Will of James Dawkins (copy), Clarendon, Jamaica
Scope and Contents
Probate and copy of will, in English, dated 5 Jun. 1755. Summarised as follows: 'leaves his manor of Laverstoke and all his plantations, sugar-works, slaves, implements in Clarendon, Jamaica, British West Indies to his only brother Henry Dawkins'. Appointed his uncle, John Pennant, and friends Roger Drake and Beeston Long as executors of his will in Britain, and his brother, Henry Dawkins, and friends Charles Price, Henry Moore and Edward Morant as executors for his Jamaican property. The original will in the Prerogative Court of Canterbury is held at the National Archives.
- 5 June 1755
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Biographical / Historical
James Dawkins, born in Jamaica in 1722, the son of Henry Dawkins (1698-1744) of Clarendon, Jamaica, slave owner and sugar planter, and Elizabeth Dawkins (c.1697-1757, nee Pennant). Educated at Abingdon School and St John’s College, Oxford. Travelled to the Levant with the classical scholar Robert Wood, 1751-3, and supported the publication of Wood’s accounts ‘The Ruins of Palmyra’ (1753) and ‘The Ruins of Baalbec’ (1757). Travelled extensively in Europe, and mixed with Jacobite circles in Paris and Rome. Bought an estate at Laverstoke in Hampshire in 1755 and returned as the MP for Hindon, Wiltshire, but did not play an active role in parliament.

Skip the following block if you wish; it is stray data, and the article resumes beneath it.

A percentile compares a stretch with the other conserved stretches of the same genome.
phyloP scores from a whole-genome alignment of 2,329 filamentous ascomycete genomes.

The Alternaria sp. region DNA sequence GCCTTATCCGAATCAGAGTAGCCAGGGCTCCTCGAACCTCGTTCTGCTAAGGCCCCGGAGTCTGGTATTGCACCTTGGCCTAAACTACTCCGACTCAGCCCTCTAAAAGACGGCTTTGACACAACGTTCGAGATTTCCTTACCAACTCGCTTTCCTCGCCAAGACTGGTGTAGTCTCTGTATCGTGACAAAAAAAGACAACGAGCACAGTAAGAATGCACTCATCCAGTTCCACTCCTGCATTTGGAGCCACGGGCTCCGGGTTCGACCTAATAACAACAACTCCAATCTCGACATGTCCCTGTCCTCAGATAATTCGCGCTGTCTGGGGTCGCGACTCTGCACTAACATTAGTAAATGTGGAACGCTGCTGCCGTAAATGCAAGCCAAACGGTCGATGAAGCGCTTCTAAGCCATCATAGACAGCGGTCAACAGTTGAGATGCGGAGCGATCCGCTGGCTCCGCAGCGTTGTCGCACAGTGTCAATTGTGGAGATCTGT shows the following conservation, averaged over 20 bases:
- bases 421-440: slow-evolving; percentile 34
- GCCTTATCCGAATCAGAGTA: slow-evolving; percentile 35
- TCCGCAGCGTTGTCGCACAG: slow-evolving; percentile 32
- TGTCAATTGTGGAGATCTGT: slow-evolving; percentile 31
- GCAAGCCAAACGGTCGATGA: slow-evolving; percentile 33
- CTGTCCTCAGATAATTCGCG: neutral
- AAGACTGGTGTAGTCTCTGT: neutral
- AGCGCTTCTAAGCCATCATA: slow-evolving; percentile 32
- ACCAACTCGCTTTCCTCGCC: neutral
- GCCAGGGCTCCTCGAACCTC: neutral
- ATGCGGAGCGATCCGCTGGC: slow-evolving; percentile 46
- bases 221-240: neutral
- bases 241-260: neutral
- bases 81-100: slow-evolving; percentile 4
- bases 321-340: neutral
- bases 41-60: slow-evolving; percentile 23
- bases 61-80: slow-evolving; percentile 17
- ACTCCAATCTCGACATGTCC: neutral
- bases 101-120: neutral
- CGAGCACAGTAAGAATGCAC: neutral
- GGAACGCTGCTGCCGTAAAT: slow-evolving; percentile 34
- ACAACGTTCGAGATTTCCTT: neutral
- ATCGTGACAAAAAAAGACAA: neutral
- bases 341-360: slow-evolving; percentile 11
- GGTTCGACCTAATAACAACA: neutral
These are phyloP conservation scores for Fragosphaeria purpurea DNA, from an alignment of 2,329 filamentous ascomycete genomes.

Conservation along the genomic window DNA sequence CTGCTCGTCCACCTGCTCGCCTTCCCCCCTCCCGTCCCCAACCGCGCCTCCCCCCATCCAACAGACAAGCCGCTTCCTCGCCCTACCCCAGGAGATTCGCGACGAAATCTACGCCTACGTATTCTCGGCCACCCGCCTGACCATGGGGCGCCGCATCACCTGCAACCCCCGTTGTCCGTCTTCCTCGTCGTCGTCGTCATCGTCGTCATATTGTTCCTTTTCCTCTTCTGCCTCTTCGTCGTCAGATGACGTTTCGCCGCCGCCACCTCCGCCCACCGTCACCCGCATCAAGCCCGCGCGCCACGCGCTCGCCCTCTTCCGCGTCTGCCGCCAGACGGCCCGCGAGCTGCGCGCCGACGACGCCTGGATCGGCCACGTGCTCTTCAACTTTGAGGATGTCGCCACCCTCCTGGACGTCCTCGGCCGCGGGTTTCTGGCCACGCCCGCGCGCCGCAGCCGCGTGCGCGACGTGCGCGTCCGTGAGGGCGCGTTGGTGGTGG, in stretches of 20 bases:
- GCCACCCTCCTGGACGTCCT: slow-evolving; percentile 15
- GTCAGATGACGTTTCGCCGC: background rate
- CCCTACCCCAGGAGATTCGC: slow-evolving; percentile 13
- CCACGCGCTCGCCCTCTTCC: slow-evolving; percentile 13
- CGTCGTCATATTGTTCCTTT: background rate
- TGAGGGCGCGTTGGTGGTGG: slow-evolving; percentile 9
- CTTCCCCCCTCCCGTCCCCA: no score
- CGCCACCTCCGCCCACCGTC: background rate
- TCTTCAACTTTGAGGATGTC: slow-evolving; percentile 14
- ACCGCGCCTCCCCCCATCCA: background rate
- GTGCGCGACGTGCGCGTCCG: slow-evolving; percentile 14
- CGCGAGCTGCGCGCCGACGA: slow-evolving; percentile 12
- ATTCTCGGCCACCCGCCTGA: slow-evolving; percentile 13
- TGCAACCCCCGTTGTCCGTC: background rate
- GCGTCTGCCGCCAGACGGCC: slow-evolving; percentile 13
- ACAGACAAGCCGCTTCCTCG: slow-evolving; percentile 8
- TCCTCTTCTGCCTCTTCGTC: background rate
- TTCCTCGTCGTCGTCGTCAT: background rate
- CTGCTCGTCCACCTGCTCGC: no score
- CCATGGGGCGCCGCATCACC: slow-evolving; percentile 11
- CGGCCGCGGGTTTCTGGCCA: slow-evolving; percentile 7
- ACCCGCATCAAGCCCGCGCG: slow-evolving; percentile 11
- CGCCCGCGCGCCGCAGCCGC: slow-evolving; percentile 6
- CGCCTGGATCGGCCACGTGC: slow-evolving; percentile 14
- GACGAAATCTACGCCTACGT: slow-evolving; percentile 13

Dawkins is listed on the UCL Legacies of British Slavery database (see: https://www.ucl.ac.uk/lbs/person/view/2146633416) as the owner of 25,000 acres of land in Jamaica with his brother, the slave owner Henry Dawkins. He is linked to or listed as the owner of the following estates in Jamaica, all with enslaved labour: Dawkins Caymanas, St Catherine; Dawkins Salt Pond Pen, St Catherine; Friendship, Clarendon; Leicesterfields, Clarendon; Old Plantation, Clarendon; Parnassus Estate, Clarendon. He died at Sutton’s Plantation, Jamaica, in Sept. 1657 and was buried at Old Plantation, Clarendon.
1 item(s) : vellum
Language of Materials
Other Finding Aids
A fuller summary of the contents of this will is available in the original handwritten Doc. catalogue in the Manuscripts Reading Room.
Immediate Source of Acquisition
Purchased from G. David, Cambridge, 8 February 1923
- Language of description
- Script of description
- 13th April 2022: This catalogue was revised by Sally Kent to address absences in the original catalogue description as part of the 'Democratising description' project, specifically to make explicit the record creator's link to slavery.